Muses – Are Gamers too Forgiving?

Sounds like I’ve gone crazy to even think that if you look at the internet – we’re always raging about this, whining about that, or flaming some poor innocent developer about something else. But I think most of that is just because we like to complain… deep down inside, is it possible we’re being just a little too forgiving of game developers?

I think we are. I think that game developers are starting to realize it too and take brutal advantage of it, pushing us to see how far they can push that forgiveness. Things that would never even be a concern in any other industry are accepted and often not even worthy of note by many game critics in this one.

You’re probably still thinking I’m crazy right about now… well let’s take a look at a few examples here…

Online ‘opening day’ problems in many games

As anyone familiar with online gaming can attest to, we casually accept and expect downtime when a service or game is new. Call of Duty Elite, Activision’s pay service is still having troubles about a month later. They say ‘we didn’t expect it to be this big’ but is that really an excuse? Would we accept that reasoning from any other industry would we? Would we stand by if a new tv show wasn’t airing properly in its pilot episode? I really don’t think we would.

I can’t think of a single other industry where we would be willing to allow huge day 1 problems just because it’s new. I was a day 1 player of World of Warcraft – or rather, day 2 since I couldn’t even get in to create my character on day 1. For the first few years, my server Shattered Hand had drastic latency issues, disconnects, downtimes, etc. And that wasn’t unique to the one server. Many had it. And did that cause them to fail? No, people forgave them and now WoW is one of the largest and most well known games in history.

Known issues in games being released with intent ‘well we’ll fix it in a patch later’

The most recent example of this is Skyrim. The game is full of lag issues on the consoles, graphical breakup issues, and other assorted bugs. In Skyrim’s case, I had a hard time finding any review outlets that even really mentioned the bugs. I have a hard time believing that game reviewers aren’t thorough or observant enough to experience these bugs since they’re pretty widespread, but they felt that these bugs weren’t worth mentioning.

If we went to a movie – let’s compare scale here – say we went to Lord of the Rings opening night and there were costume seams showing, greenscreens visible in certain parts, frames where special effects didn’t carry properly… would we have stood for it? I know I wouldn’t have, and I doubt anyone else would’ve. The uproar would’ve been epic proportions. But that really doesn’t happen in high budget movies because they know we won’t accept it. In games, however, they’re more than willing to give us buggy products to fix later because we will let them.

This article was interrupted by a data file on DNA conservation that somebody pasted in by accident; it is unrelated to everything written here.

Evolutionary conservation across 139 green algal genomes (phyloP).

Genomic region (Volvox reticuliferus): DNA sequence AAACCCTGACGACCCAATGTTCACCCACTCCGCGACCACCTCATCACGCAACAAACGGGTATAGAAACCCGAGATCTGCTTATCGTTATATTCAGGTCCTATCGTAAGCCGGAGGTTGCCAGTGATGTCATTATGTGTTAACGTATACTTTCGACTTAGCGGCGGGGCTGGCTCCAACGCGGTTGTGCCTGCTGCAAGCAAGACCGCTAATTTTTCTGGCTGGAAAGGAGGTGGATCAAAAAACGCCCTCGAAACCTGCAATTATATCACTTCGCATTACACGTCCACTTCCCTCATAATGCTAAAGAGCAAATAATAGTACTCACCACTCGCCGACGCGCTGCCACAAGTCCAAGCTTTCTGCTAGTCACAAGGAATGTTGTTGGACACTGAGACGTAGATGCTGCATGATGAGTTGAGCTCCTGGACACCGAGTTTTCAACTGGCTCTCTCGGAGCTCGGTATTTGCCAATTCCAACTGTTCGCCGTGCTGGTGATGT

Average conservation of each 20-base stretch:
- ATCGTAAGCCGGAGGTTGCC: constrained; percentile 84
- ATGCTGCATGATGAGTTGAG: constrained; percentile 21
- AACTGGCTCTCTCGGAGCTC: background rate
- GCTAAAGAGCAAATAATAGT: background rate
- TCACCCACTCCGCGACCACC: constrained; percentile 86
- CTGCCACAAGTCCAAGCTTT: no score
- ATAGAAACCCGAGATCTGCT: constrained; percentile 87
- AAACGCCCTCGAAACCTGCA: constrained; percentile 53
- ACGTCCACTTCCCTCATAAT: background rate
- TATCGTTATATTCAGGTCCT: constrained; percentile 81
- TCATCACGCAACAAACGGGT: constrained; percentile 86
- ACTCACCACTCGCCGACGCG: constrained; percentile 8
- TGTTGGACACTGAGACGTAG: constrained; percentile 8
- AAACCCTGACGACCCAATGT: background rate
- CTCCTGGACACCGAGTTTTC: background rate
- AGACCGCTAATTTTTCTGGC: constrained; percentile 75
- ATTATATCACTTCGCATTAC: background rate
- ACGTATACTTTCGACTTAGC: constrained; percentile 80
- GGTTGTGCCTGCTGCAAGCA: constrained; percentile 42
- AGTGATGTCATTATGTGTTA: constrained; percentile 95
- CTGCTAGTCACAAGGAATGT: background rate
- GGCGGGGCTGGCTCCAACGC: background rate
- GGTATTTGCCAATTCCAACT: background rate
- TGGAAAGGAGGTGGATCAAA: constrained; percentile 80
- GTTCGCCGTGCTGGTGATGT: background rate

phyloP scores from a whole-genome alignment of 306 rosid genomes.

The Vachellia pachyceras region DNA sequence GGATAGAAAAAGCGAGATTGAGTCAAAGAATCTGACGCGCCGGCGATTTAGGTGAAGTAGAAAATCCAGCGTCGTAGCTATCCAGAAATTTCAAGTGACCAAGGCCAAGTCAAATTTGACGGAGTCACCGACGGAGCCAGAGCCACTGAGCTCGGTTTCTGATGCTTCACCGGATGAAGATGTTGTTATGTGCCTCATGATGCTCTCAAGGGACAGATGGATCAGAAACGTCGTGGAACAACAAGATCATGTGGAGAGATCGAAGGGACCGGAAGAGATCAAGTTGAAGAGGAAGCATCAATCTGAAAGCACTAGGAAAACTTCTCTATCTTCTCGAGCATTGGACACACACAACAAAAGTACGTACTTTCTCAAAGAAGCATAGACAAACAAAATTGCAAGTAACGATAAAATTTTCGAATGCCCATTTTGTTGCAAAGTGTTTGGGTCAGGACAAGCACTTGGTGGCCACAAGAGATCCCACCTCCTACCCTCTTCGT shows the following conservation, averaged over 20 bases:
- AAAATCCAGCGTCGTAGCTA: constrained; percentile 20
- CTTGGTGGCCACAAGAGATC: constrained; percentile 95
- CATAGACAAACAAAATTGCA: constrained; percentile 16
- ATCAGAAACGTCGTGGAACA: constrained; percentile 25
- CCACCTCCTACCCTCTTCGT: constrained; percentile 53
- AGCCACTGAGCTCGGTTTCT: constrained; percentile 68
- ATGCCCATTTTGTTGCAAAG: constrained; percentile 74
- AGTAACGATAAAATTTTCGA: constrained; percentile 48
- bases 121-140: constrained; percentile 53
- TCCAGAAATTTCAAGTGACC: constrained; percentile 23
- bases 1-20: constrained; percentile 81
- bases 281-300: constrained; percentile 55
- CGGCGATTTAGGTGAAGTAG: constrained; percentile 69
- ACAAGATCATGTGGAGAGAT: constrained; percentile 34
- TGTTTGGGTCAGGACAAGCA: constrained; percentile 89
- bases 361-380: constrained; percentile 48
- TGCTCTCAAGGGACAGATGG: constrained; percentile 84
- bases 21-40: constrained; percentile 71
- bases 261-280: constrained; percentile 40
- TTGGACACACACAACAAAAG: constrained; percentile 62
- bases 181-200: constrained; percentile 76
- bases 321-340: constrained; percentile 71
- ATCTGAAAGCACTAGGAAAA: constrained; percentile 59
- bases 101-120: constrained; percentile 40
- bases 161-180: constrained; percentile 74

The now-infamous Battlefield 3 PS3 lie

So, for those not aware, EA promised that anyone who purchased Battlefield 3 for the PS3 would have Battlefield 1943 for free on the disk. This was promised at a major press event, and many were aware of it. Sometime during development they decided to change this, and in stead give them ‘early access to upcoming dlc’ – not even free access, just early access by the way. And, even worse, they didn’t bother to tell anyone in any official capacity. When the game came out, they finally replied directly to someone via twitter telling them what had happened. Yes, the only confirmation anyone got initially was via twitter after the game was already out and people were up in arms.

Now, after a class action lawsuit was filed they decided to change their mind on the subject, but the point is that they felt they could get away with that. If, say, Toyota were to come out and say that the new Camry would come with an automatic starter to all people who bought them in the first week after they were released – there would be no question that you would get that starter. And if there was any reason why it wouldn’t be there, you can bet that Toyota would’ve held a press conference with a huge formal apology and explanation as well as probably offered some other ‘gift’ in lieu of it that would be of a similar value. The same can be said of nearly any industry – except the game industry. EA felt confident enough in this that they didn’t see any problem testing to see if they’d get an uproar by going back on their word.

 

So, we’ve gone through the examples. And with the evidence behind us, my conclusion is that gamers are being really forgiving. We complain a lot, but most of our complaining is just us blowing hot air for the sake of doing so. Most of the time the complaints are half-hearted at best, and once we’re done complaining we go right back to buying, playing, and paying for the games we’re complaining about. And do the developers feel grateful for us being so forgiving? I’m truly curious if they even realize how lucky they are to have us… because it sure doesn’t seem so with how it keeps getting worse.

 

What do you think?

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